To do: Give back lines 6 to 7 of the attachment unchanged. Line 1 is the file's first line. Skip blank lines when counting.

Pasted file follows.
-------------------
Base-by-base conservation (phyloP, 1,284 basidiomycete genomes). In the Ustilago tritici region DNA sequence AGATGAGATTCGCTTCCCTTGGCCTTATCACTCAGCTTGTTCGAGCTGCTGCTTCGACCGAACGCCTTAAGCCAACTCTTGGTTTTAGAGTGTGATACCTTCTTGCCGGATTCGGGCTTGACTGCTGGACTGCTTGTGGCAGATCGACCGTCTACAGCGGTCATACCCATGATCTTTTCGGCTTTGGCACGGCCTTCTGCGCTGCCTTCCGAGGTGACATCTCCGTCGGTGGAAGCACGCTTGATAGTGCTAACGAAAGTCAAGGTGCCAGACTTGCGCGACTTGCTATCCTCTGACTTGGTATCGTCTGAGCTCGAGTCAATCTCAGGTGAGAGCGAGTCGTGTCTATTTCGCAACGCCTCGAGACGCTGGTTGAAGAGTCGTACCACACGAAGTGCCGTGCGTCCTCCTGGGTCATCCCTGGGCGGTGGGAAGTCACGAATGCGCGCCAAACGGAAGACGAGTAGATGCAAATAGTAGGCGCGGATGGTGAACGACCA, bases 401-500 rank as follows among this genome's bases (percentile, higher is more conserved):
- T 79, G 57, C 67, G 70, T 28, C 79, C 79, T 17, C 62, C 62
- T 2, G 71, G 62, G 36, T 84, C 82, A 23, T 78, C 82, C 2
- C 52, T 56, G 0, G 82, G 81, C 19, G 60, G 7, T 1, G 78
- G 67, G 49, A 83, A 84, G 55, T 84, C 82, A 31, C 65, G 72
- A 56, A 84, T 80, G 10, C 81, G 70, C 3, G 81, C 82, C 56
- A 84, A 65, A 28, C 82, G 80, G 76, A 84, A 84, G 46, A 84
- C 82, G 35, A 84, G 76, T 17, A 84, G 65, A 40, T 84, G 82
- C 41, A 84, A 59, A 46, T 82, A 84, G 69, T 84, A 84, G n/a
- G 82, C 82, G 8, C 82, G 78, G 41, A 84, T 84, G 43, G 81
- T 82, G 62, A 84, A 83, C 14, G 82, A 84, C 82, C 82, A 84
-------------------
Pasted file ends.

- A 56, A 84, T 80, G 10, C 81, G 70, C 3, G 81, C 82, C 56
- A 84, A 65, A 28, C 82, G 80, G 76, A 84, A 84, G 46, A 84